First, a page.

Si, Señor, yo soy, he explained very soberly in Spanish, yes, Sir, I am.

My skepticism must have shown in my eyes. Mira, he said, watch.

He searched around, picked up and discarded a few stones, finally settling on exactly the right one. He put it in the pouch of the slingshot, and started walking around and gazing intently up into the tree branches above us. He stopped, pulled back and let fly.

There was a “poof” sound up in the tree, and a bird the size of a small robin, that I didn’t even know was in the tree, tumbled down at my feet. He and his tiny brother both jumped on it, and he twisted its neck in an economical, practised fashion.

With my mouth hanging open, I hastened to assure him that I was wrong to doubt his word. I said he was indeed a skilled hunter. I asked what he would do with the bird. Oh, para comer, señor, it’s for food, sir, he said. I said are you going to take it home to your mamá to cook it? Oh, no, Señor, somos siete, he said … oh no, Sir … there’s seven of us kids … I nodded my understanding.

He and his short confederate scurried off. They returned with some grass and twigs. He pulled out a tattered matchbook and lit a fire. In no time he had plucked that bird, gutted it, skewered it, and had it cooking over the fire. I watched in astonishment.

I walked to the corner where an old lady was frying tacos on a dished-top tin can stove. I bought a few potato tacos the size of silver dollars. She didn’t sell meat tacos, poor people don’t buy meat tacos. She made tacos with potatoes and tacos with beans. I brought them back, and gave most of them to the midget hunter and his mini-amigo. And God damn it, he wanted me to take half the bird, but I could see their eyes caressing it.

So I told them I could only eat a small bite on account of my liver. That being the common explanation there for any physical infirmity, the older boy nodded sagely. He agreed that a man has to take care of his liver, you can’t be too careful. He said his liver was fine, thanks, and they happily polished off that bird. I bought another round of potato tacos to celebrate, which had similarly short lifetimes.

And you know, as the two of them sat there content under the tree, sucking on the bird bones and watching the sun set, somehow I just didn’t have the heart to tell that small man and his smaller brother-in-arms just how much better off he and his little bitty buddy and the rest of the world would be if only they and everyone else became vegetarians …

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Adam Gallon
October 20, 2010 12:36 am


Alan the Brit
October 20, 2010 12:53 am

Is it not that too few of us actually read our history? Why man is where he is today? I once contracted for an engineer who was part vegetarian & his partner wholly so about 12 years ago now. He would often scoff at my (occasional) fried bacon & egg sandwich with melted cheese topping lunch, usually indulged in as a Friday treat. He once asked me facetiously “you know too much meat is bad for you & why is it that human beings are the only animal to heat its food?” To which I replied “heat is energy, hot food provides better energy than cold food, & that’s how mankind has managed to survive half a dozen or so ice-ages & not get wiped from the face of the planet, so eating meat & the discovery of how to make fire was a good thing!” I also added as an after thought that eating heated meat may well stem back to the days when an instant kill was devoured almost at once with the meat being at body temperature! Perhaps that’s why I & many others like our steaks on the rare side? May be may be not.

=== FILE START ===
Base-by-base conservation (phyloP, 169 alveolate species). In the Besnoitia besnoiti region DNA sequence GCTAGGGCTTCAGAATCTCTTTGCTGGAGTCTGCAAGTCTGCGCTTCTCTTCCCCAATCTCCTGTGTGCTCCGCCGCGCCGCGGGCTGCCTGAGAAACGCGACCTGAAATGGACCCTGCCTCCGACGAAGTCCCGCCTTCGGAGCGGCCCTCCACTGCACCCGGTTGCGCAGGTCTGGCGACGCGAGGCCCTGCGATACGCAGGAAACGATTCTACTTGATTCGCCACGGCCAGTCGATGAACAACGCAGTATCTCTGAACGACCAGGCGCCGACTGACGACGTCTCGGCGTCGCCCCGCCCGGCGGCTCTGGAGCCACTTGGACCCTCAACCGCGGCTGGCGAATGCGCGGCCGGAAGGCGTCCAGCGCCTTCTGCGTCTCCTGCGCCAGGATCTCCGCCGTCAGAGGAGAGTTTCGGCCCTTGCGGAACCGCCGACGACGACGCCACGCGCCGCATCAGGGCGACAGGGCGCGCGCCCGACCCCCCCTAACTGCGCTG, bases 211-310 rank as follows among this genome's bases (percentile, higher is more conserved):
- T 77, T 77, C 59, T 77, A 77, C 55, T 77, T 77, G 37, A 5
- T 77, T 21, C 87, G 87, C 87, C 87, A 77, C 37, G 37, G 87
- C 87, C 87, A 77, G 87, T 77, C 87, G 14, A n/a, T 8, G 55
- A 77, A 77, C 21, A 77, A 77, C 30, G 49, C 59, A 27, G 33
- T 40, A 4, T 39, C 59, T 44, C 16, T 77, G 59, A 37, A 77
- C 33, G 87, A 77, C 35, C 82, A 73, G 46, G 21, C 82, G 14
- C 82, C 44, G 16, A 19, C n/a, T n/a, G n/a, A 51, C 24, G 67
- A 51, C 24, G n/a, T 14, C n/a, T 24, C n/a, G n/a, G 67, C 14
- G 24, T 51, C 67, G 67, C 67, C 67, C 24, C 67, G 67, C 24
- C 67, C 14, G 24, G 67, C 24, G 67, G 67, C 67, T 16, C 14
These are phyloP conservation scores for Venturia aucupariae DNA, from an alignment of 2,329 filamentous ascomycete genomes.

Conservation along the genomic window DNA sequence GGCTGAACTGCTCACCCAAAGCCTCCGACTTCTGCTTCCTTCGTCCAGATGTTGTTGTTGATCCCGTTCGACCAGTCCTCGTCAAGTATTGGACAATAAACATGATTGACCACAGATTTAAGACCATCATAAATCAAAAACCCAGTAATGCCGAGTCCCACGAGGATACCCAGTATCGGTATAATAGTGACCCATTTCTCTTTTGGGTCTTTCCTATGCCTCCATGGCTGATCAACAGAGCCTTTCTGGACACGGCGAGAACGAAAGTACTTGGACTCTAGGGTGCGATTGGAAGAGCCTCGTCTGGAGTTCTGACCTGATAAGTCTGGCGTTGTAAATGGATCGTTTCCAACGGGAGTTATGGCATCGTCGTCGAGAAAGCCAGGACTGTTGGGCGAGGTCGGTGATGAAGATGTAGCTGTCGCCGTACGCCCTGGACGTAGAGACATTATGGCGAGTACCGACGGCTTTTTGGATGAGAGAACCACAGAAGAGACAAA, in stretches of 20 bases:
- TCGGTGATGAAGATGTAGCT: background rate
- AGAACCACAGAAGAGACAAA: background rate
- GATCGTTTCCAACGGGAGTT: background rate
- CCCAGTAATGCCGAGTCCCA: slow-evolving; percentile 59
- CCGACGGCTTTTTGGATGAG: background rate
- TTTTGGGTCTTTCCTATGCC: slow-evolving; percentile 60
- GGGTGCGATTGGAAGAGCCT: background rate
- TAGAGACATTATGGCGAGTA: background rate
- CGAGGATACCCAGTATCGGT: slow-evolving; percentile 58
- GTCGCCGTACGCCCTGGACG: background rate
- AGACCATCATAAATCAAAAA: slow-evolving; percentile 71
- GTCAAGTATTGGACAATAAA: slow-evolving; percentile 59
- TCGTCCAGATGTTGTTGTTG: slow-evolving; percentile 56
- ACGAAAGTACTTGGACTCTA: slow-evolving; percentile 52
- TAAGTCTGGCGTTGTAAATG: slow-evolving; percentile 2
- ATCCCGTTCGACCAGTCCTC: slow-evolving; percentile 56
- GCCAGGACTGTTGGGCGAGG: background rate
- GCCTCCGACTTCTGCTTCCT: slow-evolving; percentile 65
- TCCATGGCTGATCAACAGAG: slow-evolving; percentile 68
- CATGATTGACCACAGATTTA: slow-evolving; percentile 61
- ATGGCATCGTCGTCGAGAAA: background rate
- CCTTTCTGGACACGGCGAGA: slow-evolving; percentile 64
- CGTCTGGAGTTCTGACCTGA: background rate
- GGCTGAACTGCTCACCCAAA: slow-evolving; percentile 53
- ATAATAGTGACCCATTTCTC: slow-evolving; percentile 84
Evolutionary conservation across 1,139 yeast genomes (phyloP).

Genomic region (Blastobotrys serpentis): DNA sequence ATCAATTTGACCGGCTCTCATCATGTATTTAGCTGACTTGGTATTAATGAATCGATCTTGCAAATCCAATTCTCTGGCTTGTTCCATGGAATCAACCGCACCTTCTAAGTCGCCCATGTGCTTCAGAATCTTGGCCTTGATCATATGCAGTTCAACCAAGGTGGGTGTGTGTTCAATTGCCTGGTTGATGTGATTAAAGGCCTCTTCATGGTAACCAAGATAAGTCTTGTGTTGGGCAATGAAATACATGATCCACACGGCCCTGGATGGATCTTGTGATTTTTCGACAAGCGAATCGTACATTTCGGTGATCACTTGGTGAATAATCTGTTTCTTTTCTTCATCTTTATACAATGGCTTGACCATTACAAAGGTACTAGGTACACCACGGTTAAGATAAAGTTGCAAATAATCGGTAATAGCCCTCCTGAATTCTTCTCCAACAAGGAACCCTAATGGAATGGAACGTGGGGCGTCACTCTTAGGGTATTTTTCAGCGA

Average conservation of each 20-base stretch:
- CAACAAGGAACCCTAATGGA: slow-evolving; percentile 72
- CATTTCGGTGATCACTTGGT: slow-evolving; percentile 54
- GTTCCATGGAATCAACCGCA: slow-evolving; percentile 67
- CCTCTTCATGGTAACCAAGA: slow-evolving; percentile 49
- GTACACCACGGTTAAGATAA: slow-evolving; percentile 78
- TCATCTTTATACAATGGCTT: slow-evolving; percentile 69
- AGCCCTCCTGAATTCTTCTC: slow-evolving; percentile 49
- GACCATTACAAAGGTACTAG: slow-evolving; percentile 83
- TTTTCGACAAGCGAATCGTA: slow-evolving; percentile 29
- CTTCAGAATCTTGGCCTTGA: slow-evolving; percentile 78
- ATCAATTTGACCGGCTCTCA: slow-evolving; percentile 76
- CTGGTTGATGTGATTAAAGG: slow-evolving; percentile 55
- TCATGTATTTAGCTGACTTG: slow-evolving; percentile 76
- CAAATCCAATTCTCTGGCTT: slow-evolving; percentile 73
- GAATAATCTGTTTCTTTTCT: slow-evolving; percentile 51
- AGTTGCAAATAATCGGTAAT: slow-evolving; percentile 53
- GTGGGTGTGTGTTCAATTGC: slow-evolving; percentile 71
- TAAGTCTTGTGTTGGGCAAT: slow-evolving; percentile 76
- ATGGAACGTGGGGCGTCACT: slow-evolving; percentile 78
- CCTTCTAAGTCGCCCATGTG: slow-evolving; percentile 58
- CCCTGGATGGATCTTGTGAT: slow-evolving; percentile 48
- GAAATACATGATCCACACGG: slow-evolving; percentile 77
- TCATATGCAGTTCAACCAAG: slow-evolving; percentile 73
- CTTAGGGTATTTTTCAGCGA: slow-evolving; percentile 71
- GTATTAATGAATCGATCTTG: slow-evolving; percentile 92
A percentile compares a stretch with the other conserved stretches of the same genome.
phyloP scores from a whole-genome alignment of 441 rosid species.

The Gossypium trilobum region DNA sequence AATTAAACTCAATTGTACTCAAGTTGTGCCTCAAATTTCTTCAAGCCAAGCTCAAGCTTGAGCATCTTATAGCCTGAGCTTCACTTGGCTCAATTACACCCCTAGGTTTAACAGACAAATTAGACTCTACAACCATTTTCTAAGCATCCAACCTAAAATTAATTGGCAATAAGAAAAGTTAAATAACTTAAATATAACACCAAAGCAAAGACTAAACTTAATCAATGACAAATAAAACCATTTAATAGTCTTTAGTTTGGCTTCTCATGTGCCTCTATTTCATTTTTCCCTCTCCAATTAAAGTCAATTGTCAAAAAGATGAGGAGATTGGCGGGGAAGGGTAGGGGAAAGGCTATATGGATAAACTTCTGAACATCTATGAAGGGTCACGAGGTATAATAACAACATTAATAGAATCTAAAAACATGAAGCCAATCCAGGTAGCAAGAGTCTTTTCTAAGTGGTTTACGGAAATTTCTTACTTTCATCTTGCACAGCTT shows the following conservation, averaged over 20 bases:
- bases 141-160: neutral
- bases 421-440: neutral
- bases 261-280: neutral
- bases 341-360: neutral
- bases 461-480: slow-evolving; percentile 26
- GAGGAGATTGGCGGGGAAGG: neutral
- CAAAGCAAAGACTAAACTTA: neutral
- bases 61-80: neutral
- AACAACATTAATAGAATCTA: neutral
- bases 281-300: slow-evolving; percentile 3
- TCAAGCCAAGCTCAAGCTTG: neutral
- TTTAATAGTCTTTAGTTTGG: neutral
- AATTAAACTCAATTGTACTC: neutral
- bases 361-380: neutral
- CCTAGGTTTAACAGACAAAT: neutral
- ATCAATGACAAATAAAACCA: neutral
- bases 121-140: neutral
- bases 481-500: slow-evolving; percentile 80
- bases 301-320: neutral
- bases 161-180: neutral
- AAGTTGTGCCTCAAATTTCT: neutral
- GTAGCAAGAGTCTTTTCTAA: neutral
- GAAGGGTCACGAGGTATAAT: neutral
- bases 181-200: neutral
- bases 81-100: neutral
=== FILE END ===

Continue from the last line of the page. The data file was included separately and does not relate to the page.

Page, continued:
October 20, 2010 1:02 am

Spot on, Willis. Thanks.

October 20, 2010 1:07 am

Thank you for the wisdom in this post.

October 20, 2010 1:09 am

Meat is how we convert indigestible vegetable protein into something we can eat. If you eat a cow, you are eating grass or grain.
If veganism is so good for the body, why was there not a single naturally evolved vegan culture? It is because veganism is not sustainable in a hardscrabble subsistence culture. In the bush you eat what you can find when you can find it. There are no freezers, refrigerators, ships from Chile loaded with fresh grapes or planes loaded with berries showing up. It takes a huge infrastructure to support a vegan. The amount of energy consumed just transporting their food and keeping it from spoiling is tremendous.
Ask a Californian and they will say “eat local”. That’s fine in a place where something grows practically year round but tell that to someone from Bemidji, Minnesota … in January. The only local thing you are going to eat is fish you might catch at Joe’s ice fishing shack out on the lake. Maybe if you are lucky and driving around Cumberland, Wisconsin you might come across a rutabaga, but in January the ground will be like solid rock frozen to foot or more deep.
Vegans love to talk about how “sustainable” their lifestyle is. I can buy a lamb in the spring and let it graze all summer. Then I can have it butchered in the winter (so I don’t have to feed it) and it can feed my family over the winter with the grass that it ate in the summer. No airplanes or ships (or lawnmowers) required.
I really don’t like the whole “fundamentalist” religious vegans who try to tell everyone else what they should be doing. It is almost as if they themselves are unsure and if they can convince someone else, then maybe they can convince themselves (someone else bought into it, I must not be all THAT crazy).